Riverside also ran into a storm in the late 1960s, but only after the now-defunct English independent Transatlantic (on the XTRA label) had debuted in Europe rather more than just those Prestige releases by the famous—not least Sonny Rollins’s Saxophone Colossus—as franchised by the biggie EMI. Prohibitive rates of tax and duty made imported records very pricey in UK shops, or from the mail order outlets some Americans also patronised (Pete was a major information source for many under American circumstances). The only thing that changed in that situation was British tax. As soon as it had been reformed, with promises of much lower prices, an oil crisis restored the old high prices by jacking up the cost of vinyl. Dammit!


A vast stack of Prestige vinyl filled an area of the old Mole Jazz shop at London’s King’s Cross a few years back; I’m not sure from whence it came. Though broke at the time, I found the exploration fascinating. What had become established as Prestige began, after a while, to—not exactly diversify—but to issue recordings on sub-genre labels: Swingville for the musicians represented briefly on the sampler accompanying the Coleman Hawkins Profile in this first batch; Moodsville, featuring Hawkins at less than his most exciting, and others in more mellow but not sell-out performances. Better to pay real musicians than be forced to pander on a model all too well described in anti-utopian satires.


For the New Jazz label, Weinstock’s first publishing endeavor, see the Eric Dolphy Profile. Bluesville speaks for itself (although the little blurb in the liners to these sets errs in calling Gary Davis a blues legend… he’d recorded two blues numbers in 1933, but usually performed gospel, though he was at times induced to play the Carolina guitar ragtime that was the basis of his sanctified accompaniments). Some of Bluesville’s blues band recordings were overproduced, and lacking in fire, although accessible documentation of some country blues performers and songsters (Pink Anderson) owes everything to Prestige.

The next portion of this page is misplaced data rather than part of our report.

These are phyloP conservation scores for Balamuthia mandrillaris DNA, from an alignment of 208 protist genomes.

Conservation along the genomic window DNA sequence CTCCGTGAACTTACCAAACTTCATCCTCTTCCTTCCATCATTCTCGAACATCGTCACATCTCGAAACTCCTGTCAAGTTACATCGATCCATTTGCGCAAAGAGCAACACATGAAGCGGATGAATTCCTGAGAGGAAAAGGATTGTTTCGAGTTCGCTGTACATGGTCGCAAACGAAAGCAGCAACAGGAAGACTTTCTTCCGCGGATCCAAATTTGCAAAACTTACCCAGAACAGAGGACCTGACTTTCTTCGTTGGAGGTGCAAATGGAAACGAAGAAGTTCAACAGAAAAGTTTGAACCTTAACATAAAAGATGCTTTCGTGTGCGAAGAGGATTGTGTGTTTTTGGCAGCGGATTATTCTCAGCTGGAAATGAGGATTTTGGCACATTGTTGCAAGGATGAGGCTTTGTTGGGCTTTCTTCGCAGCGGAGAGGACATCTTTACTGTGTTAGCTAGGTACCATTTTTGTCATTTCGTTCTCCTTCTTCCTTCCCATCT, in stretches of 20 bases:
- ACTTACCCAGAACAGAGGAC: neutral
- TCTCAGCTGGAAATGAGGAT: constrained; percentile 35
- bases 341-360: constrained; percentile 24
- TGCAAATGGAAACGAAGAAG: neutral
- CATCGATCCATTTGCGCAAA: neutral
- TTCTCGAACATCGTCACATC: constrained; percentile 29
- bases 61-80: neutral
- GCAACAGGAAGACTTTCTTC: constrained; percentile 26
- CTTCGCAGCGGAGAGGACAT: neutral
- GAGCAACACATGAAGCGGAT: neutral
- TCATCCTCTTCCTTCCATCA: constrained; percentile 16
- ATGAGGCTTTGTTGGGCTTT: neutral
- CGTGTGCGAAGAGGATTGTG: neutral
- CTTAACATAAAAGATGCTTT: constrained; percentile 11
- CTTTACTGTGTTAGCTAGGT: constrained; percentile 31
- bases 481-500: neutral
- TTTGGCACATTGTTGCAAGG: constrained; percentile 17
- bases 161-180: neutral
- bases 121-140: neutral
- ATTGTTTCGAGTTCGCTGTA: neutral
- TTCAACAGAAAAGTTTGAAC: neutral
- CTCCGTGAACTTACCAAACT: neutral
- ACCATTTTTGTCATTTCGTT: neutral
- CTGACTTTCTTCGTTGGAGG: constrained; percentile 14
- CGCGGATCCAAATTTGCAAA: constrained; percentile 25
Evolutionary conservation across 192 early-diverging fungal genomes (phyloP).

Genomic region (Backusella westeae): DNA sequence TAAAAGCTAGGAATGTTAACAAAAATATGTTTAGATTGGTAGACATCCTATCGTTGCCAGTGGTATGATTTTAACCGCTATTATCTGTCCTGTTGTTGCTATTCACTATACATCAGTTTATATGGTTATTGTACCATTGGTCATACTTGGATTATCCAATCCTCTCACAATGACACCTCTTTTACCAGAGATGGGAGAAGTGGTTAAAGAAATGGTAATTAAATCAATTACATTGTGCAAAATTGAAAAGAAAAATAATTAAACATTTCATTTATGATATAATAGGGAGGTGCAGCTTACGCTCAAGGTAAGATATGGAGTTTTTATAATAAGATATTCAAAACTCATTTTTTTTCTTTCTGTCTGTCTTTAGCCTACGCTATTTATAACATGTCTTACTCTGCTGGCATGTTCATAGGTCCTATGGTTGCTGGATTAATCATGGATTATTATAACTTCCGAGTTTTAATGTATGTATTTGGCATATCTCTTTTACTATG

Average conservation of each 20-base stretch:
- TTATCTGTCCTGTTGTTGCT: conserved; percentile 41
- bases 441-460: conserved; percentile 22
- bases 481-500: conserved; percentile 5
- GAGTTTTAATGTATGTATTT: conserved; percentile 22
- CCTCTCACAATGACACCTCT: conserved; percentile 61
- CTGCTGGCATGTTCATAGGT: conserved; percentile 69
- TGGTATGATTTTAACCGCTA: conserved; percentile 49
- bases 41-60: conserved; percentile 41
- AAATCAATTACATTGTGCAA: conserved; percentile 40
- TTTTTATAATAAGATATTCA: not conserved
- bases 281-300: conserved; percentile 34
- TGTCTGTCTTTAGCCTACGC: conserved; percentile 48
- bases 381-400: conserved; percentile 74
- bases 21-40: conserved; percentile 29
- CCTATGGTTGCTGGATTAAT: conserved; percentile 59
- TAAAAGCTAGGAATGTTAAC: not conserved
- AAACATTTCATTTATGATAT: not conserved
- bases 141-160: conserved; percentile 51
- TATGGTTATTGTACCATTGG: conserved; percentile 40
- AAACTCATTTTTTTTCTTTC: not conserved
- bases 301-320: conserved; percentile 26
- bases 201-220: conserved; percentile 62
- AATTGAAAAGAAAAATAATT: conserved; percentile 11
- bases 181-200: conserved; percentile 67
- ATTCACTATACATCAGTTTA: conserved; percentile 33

Overproduced the jazz recordings weren’t. Sometimes a 1930s star hornman just played a routine set with rhythm, and with exceptions where musicians were on fire with something new, or were themselves well organised, or the occasional cases of serious planning, there were times when steam wasn’t raised to a proper level. Other than those involving the big names represented in this first Profiles list, Prestige did produce an impressive range, if not a huge number, of special recordings, such as Tommy Flanagan on piano with Pee Wee Russell’s unique clarinet in partnership with Buck Clayton, and a set with Dick Wellstood and Fats Waller’s musicians, sharing an LP with the pianist Cliff Jackson and 1920s veterans. The lately departed Al Casey was recorded in a classic set on acoustic guitar. A few more will be mentioned below.